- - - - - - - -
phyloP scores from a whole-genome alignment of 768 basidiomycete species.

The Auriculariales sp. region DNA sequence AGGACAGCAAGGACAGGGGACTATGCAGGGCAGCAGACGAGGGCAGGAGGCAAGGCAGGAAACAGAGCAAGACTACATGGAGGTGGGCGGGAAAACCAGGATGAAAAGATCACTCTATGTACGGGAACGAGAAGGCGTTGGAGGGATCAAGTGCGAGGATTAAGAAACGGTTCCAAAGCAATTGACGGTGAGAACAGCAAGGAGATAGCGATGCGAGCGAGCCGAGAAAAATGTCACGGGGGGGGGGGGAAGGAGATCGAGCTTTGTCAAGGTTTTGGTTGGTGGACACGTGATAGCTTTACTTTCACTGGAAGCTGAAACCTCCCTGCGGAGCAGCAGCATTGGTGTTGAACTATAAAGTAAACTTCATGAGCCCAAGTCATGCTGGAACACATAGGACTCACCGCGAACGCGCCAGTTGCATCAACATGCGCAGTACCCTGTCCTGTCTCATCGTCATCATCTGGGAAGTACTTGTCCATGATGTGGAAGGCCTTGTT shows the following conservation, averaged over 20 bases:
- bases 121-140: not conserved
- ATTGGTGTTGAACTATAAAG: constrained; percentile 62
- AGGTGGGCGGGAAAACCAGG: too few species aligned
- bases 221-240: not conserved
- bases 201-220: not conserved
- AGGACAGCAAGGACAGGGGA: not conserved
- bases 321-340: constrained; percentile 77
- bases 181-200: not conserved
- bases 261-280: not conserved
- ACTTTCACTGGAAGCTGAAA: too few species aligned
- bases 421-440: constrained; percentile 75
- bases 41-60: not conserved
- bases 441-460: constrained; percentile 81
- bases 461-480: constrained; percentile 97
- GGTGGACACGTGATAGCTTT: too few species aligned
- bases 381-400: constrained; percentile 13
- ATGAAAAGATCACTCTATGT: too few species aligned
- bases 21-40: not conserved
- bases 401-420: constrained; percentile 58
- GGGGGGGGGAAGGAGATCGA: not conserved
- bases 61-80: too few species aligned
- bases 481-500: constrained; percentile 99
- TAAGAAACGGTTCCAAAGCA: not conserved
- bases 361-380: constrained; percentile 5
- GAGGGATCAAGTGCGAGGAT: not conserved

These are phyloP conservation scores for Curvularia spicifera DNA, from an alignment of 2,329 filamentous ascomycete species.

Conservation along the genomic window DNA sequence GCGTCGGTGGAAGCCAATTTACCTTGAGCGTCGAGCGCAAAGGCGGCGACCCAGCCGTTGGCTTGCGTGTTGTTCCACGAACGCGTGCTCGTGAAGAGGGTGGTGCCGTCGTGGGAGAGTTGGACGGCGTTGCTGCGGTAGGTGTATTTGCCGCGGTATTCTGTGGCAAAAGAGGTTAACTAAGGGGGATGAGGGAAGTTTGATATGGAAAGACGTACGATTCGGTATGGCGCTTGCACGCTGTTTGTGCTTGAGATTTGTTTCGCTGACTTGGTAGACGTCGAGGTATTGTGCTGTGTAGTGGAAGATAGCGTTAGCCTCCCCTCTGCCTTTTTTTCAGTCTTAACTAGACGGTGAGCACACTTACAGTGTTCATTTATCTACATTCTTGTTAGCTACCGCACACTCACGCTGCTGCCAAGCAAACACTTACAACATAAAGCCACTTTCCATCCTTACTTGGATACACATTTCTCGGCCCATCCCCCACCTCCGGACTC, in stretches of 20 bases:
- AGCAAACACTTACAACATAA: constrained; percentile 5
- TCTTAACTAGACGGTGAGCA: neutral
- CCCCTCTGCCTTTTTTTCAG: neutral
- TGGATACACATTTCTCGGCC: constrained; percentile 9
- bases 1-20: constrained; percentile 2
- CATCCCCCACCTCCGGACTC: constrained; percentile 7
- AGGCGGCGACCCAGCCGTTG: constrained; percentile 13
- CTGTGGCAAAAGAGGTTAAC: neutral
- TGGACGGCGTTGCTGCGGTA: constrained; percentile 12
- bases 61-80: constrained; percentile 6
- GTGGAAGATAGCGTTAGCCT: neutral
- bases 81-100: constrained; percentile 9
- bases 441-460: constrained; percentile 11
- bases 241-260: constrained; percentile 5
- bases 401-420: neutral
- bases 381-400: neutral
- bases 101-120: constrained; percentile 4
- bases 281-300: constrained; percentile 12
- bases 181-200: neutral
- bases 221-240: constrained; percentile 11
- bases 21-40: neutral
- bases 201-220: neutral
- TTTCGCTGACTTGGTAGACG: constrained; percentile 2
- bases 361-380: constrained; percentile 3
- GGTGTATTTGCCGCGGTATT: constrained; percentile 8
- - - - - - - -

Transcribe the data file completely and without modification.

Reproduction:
phyloP scores from a whole-genome alignment of 768 basidiomycete species.

The Auriculariales sp. region DNA sequence AGGACAGCAAGGACAGGGGACTATGCAGGGCAGCAGACGAGGGCAGGAGGCAAGGCAGGAAACAGAGCAAGACTACATGGAGGTGGGCGGGAAAACCAGGATGAAAAGATCACTCTATGTACGGGAACGAGAAGGCGTTGGAGGGATCAAGTGCGAGGATTAAGAAACGGTTCCAAAGCAATTGACGGTGAGAACAGCAAGGAGATAGCGATGCGAGCGAGCCGAGAAAAATGTCACGGGGGGGGGGGGAAGGAGATCGAGCTTTGTCAAGGTTTTGGTTGGTGGACACGTGATAGCTTTACTTTCACTGGAAGCTGAAACCTCCCTGCGGAGCAGCAGCATTGGTGTTGAACTATAAAGTAAACTTCATGAGCCCAAGTCATGCTGGAACACATAGGACTCACCGCGAACGCGCCAGTTGCATCAACATGCGCAGTACCCTGTCCTGTCTCATCGTCATCATCTGGGAAGTACTTGTCCATGATGTGGAAGGCCTTGTT shows the following conservation, averaged over 20 bases:
- bases 121-140: not conserved
- ATTGGTGTTGAACTATAAAG: constrained; percentile 62
- AGGTGGGCGGGAAAACCAGG: too few species aligned
- bases 221-240: not conserved
- bases 201-220: not conserved
- AGGACAGCAAGGACAGGGGA: not conserved
- bases 321-340: constrained; percentile 77
- bases 181-200: not conserved
- bases 261-280: not conserved
- ACTTTCACTGGAAGCTGAAA: too few species aligned
- bases 421-440: constrained; percentile 75
- bases 41-60: not conserved
- bases 441-460: constrained; percentile 81
- bases 461-480: constrained; percentile 97
- GGTGGACACGTGATAGCTTT: too few species aligned
- bases 381-400: constrained; percentile 13
- ATGAAAAGATCACTCTATGT: too few species aligned
- bases 21-40: not conserved
- bases 401-420: constrained; percentile 58
- GGGGGGGGGAAGGAGATCGA: not conserved
- bases 61-80: too few species aligned
- bases 481-500: constrained; percentile 99
- TAAGAAACGGTTCCAAAGCA: not conserved
- bases 361-380: constrained; percentile 5
- GAGGGATCAAGTGCGAGGAT: not conserved

These are phyloP conservation scores for Curvularia spicifera DNA, from an alignment of 2,329 filamentous ascomycete species.

Conservation along the genomic window DNA sequence GCGTCGGTGGAAGCCAATTTACCTTGAGCGTCGAGCGCAAAGGCGGCGACCCAGCCGTTGGCTTGCGTGTTGTTCCACGAACGCGTGCTCGTGAAGAGGGTGGTGCCGTCGTGGGAGAGTTGGACGGCGTTGCTGCGGTAGGTGTATTTGCCGCGGTATTCTGTGGCAAAAGAGGTTAACTAAGGGGGATGAGGGAAGTTTGATATGGAAAGACGTACGATTCGGTATGGCGCTTGCACGCTGTTTGTGCTTGAGATTTGTTTCGCTGACTTGGTAGACGTCGAGGTATTGTGCTGTGTAGTGGAAGATAGCGTTAGCCTCCCCTCTGCCTTTTTTTCAGTCTTAACTAGACGGTGAGCACACTTACAGTGTTCATTTATCTACATTCTTGTTAGCTACCGCACACTCACGCTGCTGCCAAGCAAACACTTACAACATAAAGCCACTTTCCATCCTTACTTGGATACACATTTCTCGGCCCATCCCCCACCTCCGGACTC, in stretches of 20 bases:
- AGCAAACACTTACAACATAA: constrained; percentile 5
- TCTTAACTAGACGGTGAGCA: neutral
- CCCCTCTGCCTTTTTTTCAG: neutral
- TGGATACACATTTCTCGGCC: constrained; percentile 9
- bases 1-20: constrained; percentile 2
- CATCCCCCACCTCCGGACTC: constrained; percentile 7
- AGGCGGCGACCCAGCCGTTG: constrained; percentile 13
- CTGTGGCAAAAGAGGTTAAC: neutral
- TGGACGGCGTTGCTGCGGTA: constrained; percentile 12
- bases 61-80: constrained; percentile 6
- GTGGAAGATAGCGTTAGCCT: neutral
- bases 81-100: constrained; percentile 9
- bases 441-460: constrained; percentile 11
- bases 241-260: constrained; percentile 5
- bases 401-420: neutral
- bases 381-400: neutral
- bases 101-120: constrained; percentile 4
- bases 281-300: constrained; percentile 12
- bases 181-200: neutral
- bases 221-240: constrained; percentile 11
- bases 21-40: neutral
- bases 201-220: neutral
- TTTCGCTGACTTGGTAGACG: constrained; percentile 2
- bases 361-380: constrained; percentile 3
- GGTGTATTTGCCGCGGTATT: constrained; percentile 8